Because it can easily give rise and/or lend support to an unhealthy Platonic dualism that is sadly all-too-familiar among Christians even today, I think it helps to point out that in our second reading from St. Paul's Letter to the Romans, the distinction the apostle makes between "spirit" and "flesh" can in no way be construed as a rejection of the body. In other words, salvation is not achieved by liberating our spirits from our bodies, as the Manicheans and other Gnostics believed. To understand what St. Paul wrote as being dismissive of or denigrating the body is not only to badly misread this passage, it demonstrates an adherence to a Gnostic tendency that has led to a lot of what I briefly described in Friday's post. As human beings, we are embodied beings, which is why bodily resurrection is so terribly important for us.
The Greek word for "physical body" transliterates into English as soma, whereas the Greek word for flesh transliterates as sarx. The word St. Paul uses for spirit, whether our spirit or God's, is pneuma. Like sarki, the proper form of sarx for the context in which the apostle employs the word, the appropriate variant of soma (i.e., soma- singular; somata- plural) is used twice in this passage. It is good that both sarx and soma are used because it helps us grasp the distinction between flesh and body.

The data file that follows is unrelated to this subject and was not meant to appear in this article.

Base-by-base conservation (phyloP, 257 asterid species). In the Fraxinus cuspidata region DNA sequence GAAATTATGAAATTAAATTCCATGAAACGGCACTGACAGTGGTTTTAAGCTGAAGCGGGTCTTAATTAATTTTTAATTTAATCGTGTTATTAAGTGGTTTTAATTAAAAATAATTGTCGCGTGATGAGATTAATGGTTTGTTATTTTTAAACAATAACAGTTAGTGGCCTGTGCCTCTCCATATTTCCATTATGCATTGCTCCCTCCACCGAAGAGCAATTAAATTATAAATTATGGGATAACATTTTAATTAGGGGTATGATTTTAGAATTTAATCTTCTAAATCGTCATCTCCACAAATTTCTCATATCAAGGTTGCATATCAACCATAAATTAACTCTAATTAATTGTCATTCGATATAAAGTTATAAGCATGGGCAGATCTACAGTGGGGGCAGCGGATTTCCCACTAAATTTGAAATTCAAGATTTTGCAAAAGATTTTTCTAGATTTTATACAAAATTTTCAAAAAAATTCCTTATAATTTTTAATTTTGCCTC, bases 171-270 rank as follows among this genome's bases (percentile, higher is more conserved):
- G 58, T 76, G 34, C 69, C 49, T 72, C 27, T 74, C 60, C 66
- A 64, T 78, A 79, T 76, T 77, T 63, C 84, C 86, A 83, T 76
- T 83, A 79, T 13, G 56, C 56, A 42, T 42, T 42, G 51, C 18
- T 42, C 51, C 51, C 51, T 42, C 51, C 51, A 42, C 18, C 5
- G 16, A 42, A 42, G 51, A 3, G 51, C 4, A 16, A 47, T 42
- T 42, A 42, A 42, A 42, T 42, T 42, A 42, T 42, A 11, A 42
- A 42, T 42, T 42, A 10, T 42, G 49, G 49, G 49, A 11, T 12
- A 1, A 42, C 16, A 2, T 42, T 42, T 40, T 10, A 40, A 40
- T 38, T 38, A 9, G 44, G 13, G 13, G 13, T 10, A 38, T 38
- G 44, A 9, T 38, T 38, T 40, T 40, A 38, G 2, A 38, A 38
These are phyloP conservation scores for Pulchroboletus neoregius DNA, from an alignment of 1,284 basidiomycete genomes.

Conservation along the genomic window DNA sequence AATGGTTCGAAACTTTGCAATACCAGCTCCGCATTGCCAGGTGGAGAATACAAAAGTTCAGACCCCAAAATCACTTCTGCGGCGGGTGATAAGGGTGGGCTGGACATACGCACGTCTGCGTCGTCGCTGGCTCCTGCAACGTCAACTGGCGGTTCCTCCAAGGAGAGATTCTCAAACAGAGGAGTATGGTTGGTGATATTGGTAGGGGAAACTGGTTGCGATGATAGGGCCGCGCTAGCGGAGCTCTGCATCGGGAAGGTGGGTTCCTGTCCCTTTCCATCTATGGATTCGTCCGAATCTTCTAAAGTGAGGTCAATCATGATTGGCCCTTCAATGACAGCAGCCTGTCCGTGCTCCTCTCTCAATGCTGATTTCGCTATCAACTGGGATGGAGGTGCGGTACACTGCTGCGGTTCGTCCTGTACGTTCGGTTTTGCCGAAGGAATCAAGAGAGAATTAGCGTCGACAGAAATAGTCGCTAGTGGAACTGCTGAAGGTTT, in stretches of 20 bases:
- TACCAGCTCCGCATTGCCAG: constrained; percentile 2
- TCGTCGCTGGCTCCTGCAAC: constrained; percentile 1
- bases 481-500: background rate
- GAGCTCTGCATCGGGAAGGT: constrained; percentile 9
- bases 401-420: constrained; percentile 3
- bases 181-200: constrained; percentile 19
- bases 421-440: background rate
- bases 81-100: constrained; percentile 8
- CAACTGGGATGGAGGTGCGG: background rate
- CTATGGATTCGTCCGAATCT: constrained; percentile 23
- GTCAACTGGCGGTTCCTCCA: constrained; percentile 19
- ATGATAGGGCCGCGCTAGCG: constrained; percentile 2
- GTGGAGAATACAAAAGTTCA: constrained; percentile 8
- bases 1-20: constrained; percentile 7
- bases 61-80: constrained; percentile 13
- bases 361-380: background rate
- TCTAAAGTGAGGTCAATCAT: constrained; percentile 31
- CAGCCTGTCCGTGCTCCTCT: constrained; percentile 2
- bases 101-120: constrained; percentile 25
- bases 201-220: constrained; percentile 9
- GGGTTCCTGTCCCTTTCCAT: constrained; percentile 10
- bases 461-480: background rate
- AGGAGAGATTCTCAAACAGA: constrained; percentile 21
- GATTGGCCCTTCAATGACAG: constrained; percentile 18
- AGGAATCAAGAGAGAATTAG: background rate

Soma first appears in the phrase- "the one who raised Christ from the dead will give life to your mortal bodies also" (Rom 8:10- emboldening and italicizing emphasis mine). Because the word in the original Greek is soma, the word "bodies" in this verse is better translated as "body," as it often is in other English translations. Somata appears in this sentence: "If the Spirit of the one who raised Jesus from the dead dwells in you, the one who raised Christ from the dead will give life to your mortal bodies also, through his Spirit that dwells in you" (Rom 8:11- emboldening and italicized emphasis mine). By "flesh" (i.e., sarki), St. Paul referred to something like an unregenerate mind or soul, a person who has not received, has not been infused with, the Holy Spirit, what the apostle, in this passage, refers to as both "the Spirit of God" and "the Spirit of Christ"- the indwelling of God in Christ by the power of the Holy Spirit.
We can't really blame Thomas for not grasping resurrection, even after witnessing Jesus' miraculous resuscitation of Lazarus, or even for refusing to believe the testimony of his fellow disciples after Christ was raised was from dead. Would you have believed? More importantly, as Jesus asked Martha, "Do you believe this?" It's a lot to grasp; too much at times, really. Like Thomas, what remains important for us, what we are supposed to be reminded of on Fridays of Lent as we abstain and generously give alms to help those in need of material assistance, as we walk the Stations of the Cross together, is the necessity of going to die with Jesus. The only way beyond the Cross is through the Cross. In order to enter the light, you must first pass through darkness.